My dad went home to be with the Lord on March 17, 2018. He was 62 years old. Dad was a man who loved Jesus deeply and walked with him closely. He was a man genuinely interested in others in a way that was rare and winsome, and his love was both gentle and strong.
In 1997, Dad was diagnosed with Melanoma skin cancer. The cancer was aggressive and quickly recurred two times, the second time as a brain tumor. Treatment involved surgery and radiation during which we begged the Lord to spare Dad’s life. He did. The cancer never returned.
However, the lingering effects of the radiation and brain scarring caused Dad’s brain to decline 15 years later. His speech and body movements slowed down. He also experienced numbness in his limbs as well as vision impairments, along with many other strange neurological symptoms.
Then, on July 4, 2012, Dad was hit by a car as he walked across a street after watching fireworks. He was in a coma for a couple of months, and when he finally woke up, he was never himself again. He couldn’t talk, eat, stand, or write, and it seemed like his personality was gone. I mostly lost Dad in 2012—the process was completed this year.
At Dad’s memorial service, I opened the Scriptures and shared a gospel meditation from Romans 8:18-25 (one of Dad’s favorite passages). I was interacting with this passage in light of what Dad had suffered. The following is an excerpt from what I shared:
In Romans 8:18-25, the Apostle Paul gives a vivid description of life in a broken world. He writes, “creation is eagerly longing…it has been subjected to futility…[it’s] in bondage to decay…[it is] groaning … in the pains of childbirth.” The metaphor of childbirth goes straight to some of the most intense pain that humans can feel. The groans are very earnest. They say, This situation just can’t continue! This must stop!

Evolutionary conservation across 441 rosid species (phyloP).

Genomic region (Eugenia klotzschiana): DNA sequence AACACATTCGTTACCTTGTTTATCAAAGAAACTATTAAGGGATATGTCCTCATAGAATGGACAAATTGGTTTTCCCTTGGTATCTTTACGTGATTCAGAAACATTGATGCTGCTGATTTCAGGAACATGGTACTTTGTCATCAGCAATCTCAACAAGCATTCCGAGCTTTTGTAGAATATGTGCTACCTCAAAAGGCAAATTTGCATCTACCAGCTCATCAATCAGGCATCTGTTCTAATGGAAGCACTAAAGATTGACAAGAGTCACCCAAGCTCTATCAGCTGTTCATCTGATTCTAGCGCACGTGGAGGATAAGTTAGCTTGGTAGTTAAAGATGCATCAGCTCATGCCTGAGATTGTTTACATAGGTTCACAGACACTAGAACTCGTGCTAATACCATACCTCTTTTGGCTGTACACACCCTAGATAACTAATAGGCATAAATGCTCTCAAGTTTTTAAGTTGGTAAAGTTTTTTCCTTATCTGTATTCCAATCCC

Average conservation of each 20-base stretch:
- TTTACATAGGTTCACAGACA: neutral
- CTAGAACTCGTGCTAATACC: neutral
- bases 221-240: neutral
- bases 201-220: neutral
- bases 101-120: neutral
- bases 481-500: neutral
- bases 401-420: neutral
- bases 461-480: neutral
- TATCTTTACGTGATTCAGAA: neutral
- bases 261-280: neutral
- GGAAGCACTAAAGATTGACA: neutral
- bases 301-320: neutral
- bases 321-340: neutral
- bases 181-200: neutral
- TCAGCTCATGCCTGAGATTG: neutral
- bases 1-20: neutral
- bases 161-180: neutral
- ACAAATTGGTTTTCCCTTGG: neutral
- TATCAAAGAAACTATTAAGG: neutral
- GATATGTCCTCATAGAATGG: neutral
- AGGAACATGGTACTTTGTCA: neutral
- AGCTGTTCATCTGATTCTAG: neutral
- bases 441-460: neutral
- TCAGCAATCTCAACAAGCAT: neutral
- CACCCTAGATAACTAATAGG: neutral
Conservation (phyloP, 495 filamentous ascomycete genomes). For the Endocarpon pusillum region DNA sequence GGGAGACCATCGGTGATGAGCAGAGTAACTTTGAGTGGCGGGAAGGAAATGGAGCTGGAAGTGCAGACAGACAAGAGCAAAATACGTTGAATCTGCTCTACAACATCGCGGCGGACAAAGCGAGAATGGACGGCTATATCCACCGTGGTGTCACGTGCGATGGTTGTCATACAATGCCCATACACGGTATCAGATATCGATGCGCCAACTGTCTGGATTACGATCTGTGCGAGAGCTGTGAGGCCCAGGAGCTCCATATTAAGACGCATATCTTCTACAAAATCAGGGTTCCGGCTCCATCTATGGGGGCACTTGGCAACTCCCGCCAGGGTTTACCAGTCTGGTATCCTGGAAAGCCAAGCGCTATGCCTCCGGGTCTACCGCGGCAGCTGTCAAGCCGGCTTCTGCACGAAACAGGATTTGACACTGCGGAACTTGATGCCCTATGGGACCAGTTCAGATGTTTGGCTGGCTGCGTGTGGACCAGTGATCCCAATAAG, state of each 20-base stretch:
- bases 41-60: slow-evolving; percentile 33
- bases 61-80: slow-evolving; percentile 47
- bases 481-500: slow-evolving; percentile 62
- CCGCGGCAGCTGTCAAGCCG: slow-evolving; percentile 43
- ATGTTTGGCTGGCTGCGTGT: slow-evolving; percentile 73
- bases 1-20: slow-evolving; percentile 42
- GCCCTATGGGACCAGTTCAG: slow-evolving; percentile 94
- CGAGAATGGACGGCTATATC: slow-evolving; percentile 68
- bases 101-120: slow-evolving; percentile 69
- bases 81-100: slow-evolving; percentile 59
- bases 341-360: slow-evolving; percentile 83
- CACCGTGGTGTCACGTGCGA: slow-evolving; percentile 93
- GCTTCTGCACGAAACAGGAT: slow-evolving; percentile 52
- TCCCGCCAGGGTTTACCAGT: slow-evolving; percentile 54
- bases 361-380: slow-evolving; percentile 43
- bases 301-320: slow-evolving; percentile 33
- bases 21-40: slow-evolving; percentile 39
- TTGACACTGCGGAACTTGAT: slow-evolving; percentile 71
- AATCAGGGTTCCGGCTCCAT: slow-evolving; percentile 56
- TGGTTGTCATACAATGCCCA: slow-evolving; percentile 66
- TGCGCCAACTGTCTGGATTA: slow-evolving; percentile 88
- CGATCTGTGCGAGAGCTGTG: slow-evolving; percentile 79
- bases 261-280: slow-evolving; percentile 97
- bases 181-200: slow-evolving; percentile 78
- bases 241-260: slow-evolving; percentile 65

And then Paul brings this home to our own hearts. He says that “we groan inwardly as we wait eagerly for our adoption” (vs. 23). Inside, we are crying out with the rest of creation, This is not the way things ought to be! Death and suffering are not what we were created for! We know. And the comforting thing is that God knows, too.
He actually gives voice to our sadness, to our grief, to our longing. More than that, Jesus became a human, entered into our brokenness, and allowed Himself to be broken by our troubles. He was known as a man of sorrows and well acquainted with grief (Isa. 53:3a). When His good friend Lazarus died, Jesus wept. The death of Lazarus moved Him powerfully—it grieved Him. Jesus Himself groaned with us. He longs, with us, for all things to be restored.
So I want to encourage us not to avoid grieving over the brokenness that we experience. This is one way that God has changed me. I used to be afraid of grief and sorrow and want to skip ahead to rejoicing in the Lord. But this approach doesn’t glorify God. Our God not only knows our grief, He gives voice to it. All through the Psalms, we hear cries of lament, despair, confusion, bewilderment, and agony, and of course many of these cries point to what Jesus experienced on the cross. He is a fellow sufferer with us, and in Scripture we learn that suffering is actually an inroad to knowing Jesus in a unique way.
As I’ve suffered, I have experienced the sweetness of the Lord’s presence like never before. His presence has become so comforting to me. When we walk through the valley of the shadow of death, we fear no evil, because He is with us (Ps. 23:4). In Isaiah, God comforts us by saying, “When you walk through the waters, I will be with you” (43:2). And then His name is actually “God with us.” There is a design to our suffering. It propels us into His arms. It is here that we “taste and see that the Lord is good” (Ps. 34:8) and “in His presence is fullness of joy” (Ps. 16:11). And this joy often comes within grief and suffering, even at the same time.
I experienced this last Sunday [March 18]. I went to church after learning that Dad had died. As we celebrated God’s faithfulness, I felt overwhelmingly sorrowful because I’d lost my dad; yet, at the same time, I felt overwhelmingly thankful for God’s incredible generosity—that He gave me such a phenomenal mom and dad. The intense sorrow and intense joy were side by side in my heart, but they weren’t fighting each other—it was more like they were dancing together. As Christians, we are meant to feel joy and sorrow together. So, as we grieve, we are propelled into the arms of Jesus, and as He grieves with us, we experience the comfort of his presence in ways that are new and satisfying.
I want to encourage you to grieve when you experience brokenness. Weep because this world is not the way it’s meant to be. Desperately long for things to be better. And as you weep, run into the arms of Jesus. “Taste and see that the Lord is good.” As you walk through the valley of the shadow of death, find comfort and joy in the presence of Jesus. He will shepherd us through this life, and He will return and make all things new. He will bring us home and we will rejoice in his presence forever.